The song "Traveller" became the title track to an extraordinarily ambitious record, deliberate and tightly controlled, but also loose and refreshingly imperfect. It has an enormous weightiness to it and an innate sense of greatness. Listening to it, it has the immediate feel of a masterpiece. Bringing to mind not just classic country records from an earlier time, like Red Headed Stranger and Honky Tonk Heroes, but also an older America; evoking the mythopoeic imagery of John Ford westerns, John Steinbeck and William Faulkner, Look Homeward, Angel and The Dharma Bums. Full of American ambition and delusions, American dreams and American dreams-gone-wrong, American loneliness and life on the road. The album is like a journey through the vastness of the American landscape, with Stapleton cast as the latest in a long line of itinerant cowboys and existential outsiders.

Country music has pretty much always been music made by adults, for adults and about adults, and Traveller is no exception. I always think that everyone eventually ends up getting into country music. The older you get the less pop music means to you. It’s only natural. It’s not that grown ups don’t want anything to do with pop music, it’s that pop music doesn’t want anything to do with grown ups. Pop music won’t ever grow up with you, that’s what makes it mean so much to you when you’re young . Country music has always been there to fill the gap that pop music leaves behind in adult lives and with the current resurgence of country music and so many genuine country stars coming through again, it feels like perhaps there aren’t so many holes to fill after all right now. Thematically Traveller never goes back much further than Stapleton’s mid twenties, and then only on the Charlie Daniels Band cover "Was It 26". The album’s themes of love, loss, loneliness, family, faith, life and death are firmly placed in the adult world. Stapleton himself describes it as being very much a “grown-up record, meant for grown-ups to sit around and listen to”, and after witnessing the crowd response in London during the C2C performance it seems like those grown ups are more than up for some teenage-like recklessness and abandon of their own when it comes to Chris Stapleton.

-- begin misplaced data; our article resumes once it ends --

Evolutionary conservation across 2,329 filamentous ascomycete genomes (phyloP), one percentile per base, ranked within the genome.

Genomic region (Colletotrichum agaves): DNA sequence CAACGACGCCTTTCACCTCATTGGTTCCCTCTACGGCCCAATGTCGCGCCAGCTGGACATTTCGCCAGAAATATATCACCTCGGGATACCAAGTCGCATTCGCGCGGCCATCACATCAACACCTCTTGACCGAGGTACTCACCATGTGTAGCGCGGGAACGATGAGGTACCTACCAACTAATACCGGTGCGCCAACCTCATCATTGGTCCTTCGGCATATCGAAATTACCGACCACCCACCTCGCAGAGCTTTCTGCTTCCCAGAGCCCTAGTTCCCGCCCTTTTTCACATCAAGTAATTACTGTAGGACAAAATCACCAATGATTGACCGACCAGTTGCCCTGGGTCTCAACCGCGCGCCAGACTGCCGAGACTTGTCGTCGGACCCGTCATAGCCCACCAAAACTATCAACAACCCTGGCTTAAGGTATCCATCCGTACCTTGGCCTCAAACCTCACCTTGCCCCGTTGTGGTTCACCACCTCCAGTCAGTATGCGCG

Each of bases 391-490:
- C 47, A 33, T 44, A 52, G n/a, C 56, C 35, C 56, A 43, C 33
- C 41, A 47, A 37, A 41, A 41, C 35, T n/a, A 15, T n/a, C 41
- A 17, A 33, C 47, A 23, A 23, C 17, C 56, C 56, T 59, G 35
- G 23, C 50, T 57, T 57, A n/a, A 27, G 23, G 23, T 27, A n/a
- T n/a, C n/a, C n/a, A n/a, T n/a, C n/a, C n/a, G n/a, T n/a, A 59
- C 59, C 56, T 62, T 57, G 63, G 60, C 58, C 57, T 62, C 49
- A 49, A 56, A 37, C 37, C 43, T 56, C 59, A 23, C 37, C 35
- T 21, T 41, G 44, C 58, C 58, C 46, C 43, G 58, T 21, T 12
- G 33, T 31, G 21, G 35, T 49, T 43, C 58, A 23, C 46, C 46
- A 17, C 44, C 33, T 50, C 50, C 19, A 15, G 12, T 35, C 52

Stapleton’s success has been the most notable victory so far in a quiet country music coup d'état that’s taken place over the last few years. The only worrying thing about it all is the effect it might have on Stapleton himself; gentle and genuinely humble and unassuming off stage, it almost feels like an imposition to make him play the part of the big country star, even though on stage he doesn’t seem to have any trouble slipping into that role. Like most things, the success of Traveller doesn’t seem to particularly phase him, “I wouldn’t say the success has gotten in the way. It’s just changed what reality is for a minute. We’ll just figure out that reality and then when it’s time to get back to writing songs we’ll do that. We’ve blocked off time in November and December of this year to record again. Well, that’s the plan. A few new songs and we’ll go back to ‘the well’. There’s plenty there to pick from”. I guess when you’ve written over a thousand songs, it isn’t going to be that difficult to find another fourteen every couple of years. Let’s just hope that well doesn’t dry up anytime soon.

Chris Stapleton's debut album Traveller is out now. Get it via iTunes, Amazon or Spotify.
Share article

Get the Best Fit take on the week in music direct to your inbox every Friday

Read next